News with tag Lawmakers  RSS
Is recycling collapsing in California? Advocates call on lawmakers to rescue it

19.08.2019 8:30


When rePlanet closed its doors at its remaining 284 California locations earlier this month, alarm bells went up among recycling advocates.

From: news.yahoo.com

Russian Lawmakers Look For Foreign Hand Behind Wave of Protests

19.08.2019 8:19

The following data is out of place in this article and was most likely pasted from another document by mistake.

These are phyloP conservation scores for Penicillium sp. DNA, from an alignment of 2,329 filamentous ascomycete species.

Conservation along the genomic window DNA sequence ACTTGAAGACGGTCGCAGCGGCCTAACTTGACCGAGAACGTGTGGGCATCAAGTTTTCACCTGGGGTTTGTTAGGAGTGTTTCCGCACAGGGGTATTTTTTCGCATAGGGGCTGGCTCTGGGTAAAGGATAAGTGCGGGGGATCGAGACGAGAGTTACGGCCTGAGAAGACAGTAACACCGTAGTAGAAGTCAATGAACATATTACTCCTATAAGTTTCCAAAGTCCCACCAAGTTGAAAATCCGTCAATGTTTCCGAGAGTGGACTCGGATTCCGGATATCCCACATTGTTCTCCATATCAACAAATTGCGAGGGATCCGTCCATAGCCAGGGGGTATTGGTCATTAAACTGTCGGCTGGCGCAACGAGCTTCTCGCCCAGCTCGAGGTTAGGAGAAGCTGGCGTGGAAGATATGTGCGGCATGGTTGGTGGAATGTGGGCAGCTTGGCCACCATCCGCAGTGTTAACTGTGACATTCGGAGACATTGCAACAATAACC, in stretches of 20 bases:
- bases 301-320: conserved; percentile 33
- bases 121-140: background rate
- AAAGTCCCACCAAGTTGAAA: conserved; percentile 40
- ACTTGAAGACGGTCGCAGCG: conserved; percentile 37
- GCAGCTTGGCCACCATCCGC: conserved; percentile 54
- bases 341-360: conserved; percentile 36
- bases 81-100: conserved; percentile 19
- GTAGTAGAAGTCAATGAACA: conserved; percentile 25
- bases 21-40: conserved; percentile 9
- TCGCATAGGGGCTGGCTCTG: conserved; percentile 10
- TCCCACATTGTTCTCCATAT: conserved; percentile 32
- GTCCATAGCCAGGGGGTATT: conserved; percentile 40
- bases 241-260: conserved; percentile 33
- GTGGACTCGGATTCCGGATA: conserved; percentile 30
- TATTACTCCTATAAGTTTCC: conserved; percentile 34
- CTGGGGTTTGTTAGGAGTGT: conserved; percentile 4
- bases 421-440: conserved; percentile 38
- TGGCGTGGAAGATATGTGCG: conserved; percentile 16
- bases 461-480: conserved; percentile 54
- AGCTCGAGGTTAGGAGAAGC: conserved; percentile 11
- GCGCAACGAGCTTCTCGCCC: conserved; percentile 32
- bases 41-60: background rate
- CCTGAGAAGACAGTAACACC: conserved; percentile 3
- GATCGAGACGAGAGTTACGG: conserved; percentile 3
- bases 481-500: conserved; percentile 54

(Bloomberg) -- Leaders of Russia’s lower house of parliament met to discuss alleged foreign meddling in the country’s affairs including in elections, amid the biggest wave of protests in Moscow in seven years.The council of the State Duma, comprising party leaders and top officials, held a special session on Monday to create a commission to investigate “the facts of possible interference in Russia’s internal affairs,” according to a statement on the legislature’s website. It will start work this week, the state-run Tass news service reported.The meeting during the Duma’s summer recess highlights the increasing alarm among officials over the growing protests, which are the biggest since Vladimir Putin returned to the presidency in 2012. Andrei Klimov, the head of a similar commission in the upper chamber of parliament, last week accused YouTube and the U.S. embassy of advertising opposition rallies, two days after an estimated 60,000 turned out to protest in Moscow.A series of protests that began in the capital last month, initially over the refusal to register opposition candidates for the Sept. 8 city council elections, has swiftly gained momentum after riot police beat and brutally detained peaceful protesters. Despite thousands of detentions and the imprisonment of many of the movement’s leaders, the anti-Kremlin opposition has called another protest for this weekend.In an unusual intervention, Sergey Chemezov, an influential Putin ally who heads Rostec State Corp., said “the presence of a sound opposition” would be good for the authorities in Moscow and Russia generally, in an interview published Monday by the RBC news website. “It’s obvious people are very upset and that’s not good for anyone,” said Chemezov, adding that Russia risked a return to times of stagnation without a healthy opposition and “we have already gone through this.”Growing DiscontentDiscontent is spreading in Russia after five years of falling living standards and last year’s unpopular pension-age hike that helped push Putin’s approval rating to the lowest since 2013. Organizers of opposition demonstrations have avoided support from abroad since Russia passed its tough “foreign agent” law as part of moves to break the 2012 protests.Lawmakers delayed a separate discussion on the spread of “fake news” via algorithms on Yandex NV, Russia’s largest search engine and biggest news aggregator, until October.The Duma’s focus on foreign meddling comes amid a broader crackdown by the authorities that includes mass unrest charges against at least 10 people arrested at the peaceful rallies, and a money-laundering probe against opposition leader Alexey Navalny’s Anti-Corruption Foundation. State TV has also taken up the theme in reporting on the Moscow protests.Russia’s Foreign Ministry accused the U.S. embassy of interference earlier this month for posting a notice on Twitter and on its website warning American citizens about an unsanctioned election protest in Moscow, along with a map of the route of the proposed demonstration. The ministry summoned Tim Richardson, a diplomat in the U.S. embassy’s political section, on Aug. 9 to complain that publication of the map was “a call to action, which constitutes an attempt to interfere in Russia’s domestic affairs.”The Foreign Ministry also summoned Germany’s envoy, Beate Grzeski, to complain about the “unacceptable” behavior of Deutsche Welle, alleging the broadcaster called on people in social media to take part in unsanctioned protests. Deutsche Welle said its correspondent was detained briefly while reporting on a July 27 protest in Moscow.(Updates with Chemezov comment in fifth paragraph.)To contact the reporter on this story: Jake Rudnitsky in Moscow at [email protected] contact the editors responsible for this story: Torrey Clark at [email protected], Tony Halpin, Paul AbelskyFor more articles like this, please visit us at bloomberg.com©2019 Bloomberg L.P.